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Estimates: Questions about disciplinary absences for First Nations students

During Parliamentary Budget Estimates on Thursday 4 August 2022, I asked about addressing disproportionately high disciplinary absences among First Nations students. 

You can read the answers below or in the official Queensland Parliament Record of Proceedings (Hansard).

Mr BERKMAN: I will ask a quick question before going to the member for South Brisbane. It is related to the question earlier from the member for South Brisbane around the disproportionately high number of disciplinary absences, and that applies equally to First Nations students. I note your answer previously that this issue does fall predominantly to Education Queensland while this department’s role is more in advocacy to Education Queensland. Director-General, what sorts of representations have been made to the department about how best to address disproportionately high disciplinary absences amongst First Nations students and what kind of funding and additional programs do stakeholders consider would be most effective in addressing this?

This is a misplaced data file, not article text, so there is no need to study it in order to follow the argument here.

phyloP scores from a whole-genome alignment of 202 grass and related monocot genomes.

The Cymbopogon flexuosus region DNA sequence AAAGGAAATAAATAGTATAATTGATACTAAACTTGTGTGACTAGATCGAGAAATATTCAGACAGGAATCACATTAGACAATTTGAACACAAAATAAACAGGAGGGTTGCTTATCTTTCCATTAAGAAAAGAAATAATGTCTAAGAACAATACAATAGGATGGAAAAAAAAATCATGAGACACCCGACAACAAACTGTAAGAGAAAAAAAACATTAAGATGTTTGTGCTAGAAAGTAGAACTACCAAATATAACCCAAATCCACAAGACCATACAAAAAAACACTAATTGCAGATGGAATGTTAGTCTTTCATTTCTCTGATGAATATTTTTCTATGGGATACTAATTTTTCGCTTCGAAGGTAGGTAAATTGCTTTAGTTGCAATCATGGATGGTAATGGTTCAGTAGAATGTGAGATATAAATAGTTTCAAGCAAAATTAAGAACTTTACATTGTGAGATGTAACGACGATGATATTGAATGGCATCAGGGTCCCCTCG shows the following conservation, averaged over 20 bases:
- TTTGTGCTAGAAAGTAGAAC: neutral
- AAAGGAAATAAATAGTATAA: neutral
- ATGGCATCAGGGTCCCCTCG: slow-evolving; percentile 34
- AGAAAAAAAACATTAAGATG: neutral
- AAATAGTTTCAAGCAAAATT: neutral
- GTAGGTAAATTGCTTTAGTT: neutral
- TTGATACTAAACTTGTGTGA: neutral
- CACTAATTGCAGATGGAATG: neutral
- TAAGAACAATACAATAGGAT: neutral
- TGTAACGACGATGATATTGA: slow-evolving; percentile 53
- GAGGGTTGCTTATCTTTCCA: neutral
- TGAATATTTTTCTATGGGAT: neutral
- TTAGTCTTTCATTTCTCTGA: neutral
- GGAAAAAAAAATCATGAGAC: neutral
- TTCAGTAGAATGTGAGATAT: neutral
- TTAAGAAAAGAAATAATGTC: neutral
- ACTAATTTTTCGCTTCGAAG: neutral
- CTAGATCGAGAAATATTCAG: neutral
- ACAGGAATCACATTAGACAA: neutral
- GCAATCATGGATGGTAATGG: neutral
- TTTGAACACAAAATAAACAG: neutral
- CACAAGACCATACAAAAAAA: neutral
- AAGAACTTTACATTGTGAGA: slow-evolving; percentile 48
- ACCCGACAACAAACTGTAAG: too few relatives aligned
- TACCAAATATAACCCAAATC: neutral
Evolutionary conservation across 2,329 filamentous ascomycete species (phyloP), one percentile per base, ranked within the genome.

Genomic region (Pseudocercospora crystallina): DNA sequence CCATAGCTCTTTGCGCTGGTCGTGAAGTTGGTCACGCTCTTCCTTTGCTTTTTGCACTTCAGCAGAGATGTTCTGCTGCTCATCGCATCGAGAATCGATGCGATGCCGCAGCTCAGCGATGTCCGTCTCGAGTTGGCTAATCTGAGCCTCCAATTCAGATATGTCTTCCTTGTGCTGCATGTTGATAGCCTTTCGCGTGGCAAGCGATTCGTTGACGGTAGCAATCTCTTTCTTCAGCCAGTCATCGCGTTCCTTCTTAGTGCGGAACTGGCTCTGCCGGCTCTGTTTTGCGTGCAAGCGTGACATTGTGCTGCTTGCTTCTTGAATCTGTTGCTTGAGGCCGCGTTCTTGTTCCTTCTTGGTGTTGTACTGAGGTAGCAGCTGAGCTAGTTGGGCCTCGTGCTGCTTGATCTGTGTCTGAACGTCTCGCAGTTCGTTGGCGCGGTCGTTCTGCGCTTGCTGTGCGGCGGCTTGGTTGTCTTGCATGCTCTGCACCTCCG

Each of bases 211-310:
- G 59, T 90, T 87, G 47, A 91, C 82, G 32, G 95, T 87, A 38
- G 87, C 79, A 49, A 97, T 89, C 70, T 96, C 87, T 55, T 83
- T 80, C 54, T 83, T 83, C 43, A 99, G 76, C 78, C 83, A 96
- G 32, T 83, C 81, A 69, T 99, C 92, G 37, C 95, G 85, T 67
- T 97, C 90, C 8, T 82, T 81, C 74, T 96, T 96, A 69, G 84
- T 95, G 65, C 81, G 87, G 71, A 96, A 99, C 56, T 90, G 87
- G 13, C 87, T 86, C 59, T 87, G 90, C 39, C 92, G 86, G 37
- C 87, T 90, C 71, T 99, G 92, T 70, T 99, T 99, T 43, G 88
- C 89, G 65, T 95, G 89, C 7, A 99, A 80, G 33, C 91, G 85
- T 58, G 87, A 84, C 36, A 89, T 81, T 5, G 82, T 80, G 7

Mr Sarra: I appreciate your acknowledgment of the context of the earlier questioning. In many ways it relates to the Closing the Gap targets, which we are all interested in. I note that the education department—I will not speak too much on their behalf—is very committed. They have engaged in various measures to embrace local community leadership for a more focused dialogue on local First Nations issues in and around education. From our perspective, as a department we have worked very hard over the last couple of years as part of the Local Thriving Communities agenda, which sets about enabling and bringing forward local decision-making bodies and enabling voice at a local level so it can influence service delivery and service design. The example that comes to mind is the Mapoon community. It is a very neat little community and a great place to visit. There is very good, strong leadership there. They embraced the Local Thriving Communities agenda; in fact, they were the first to embrace it with some gusto. Among their first and most immediate concerns was how schooling was done, in particular secondary schooling in Weipa. Given they have come forward as a local leadership entity, their views and that particular entity was embraced seriously. I understand that through those conversations they were able to influence how education was delivered in a way that was more in line with what they were needing as a community. From a broader perspective, it is akin to that notion of shifting beyond doing things such as Aboriginal education and Aboriginal health to people to doing things with people. We have worked extremely hard as a department to enable that Local Thriving Communities agenda, which is exactly about that.

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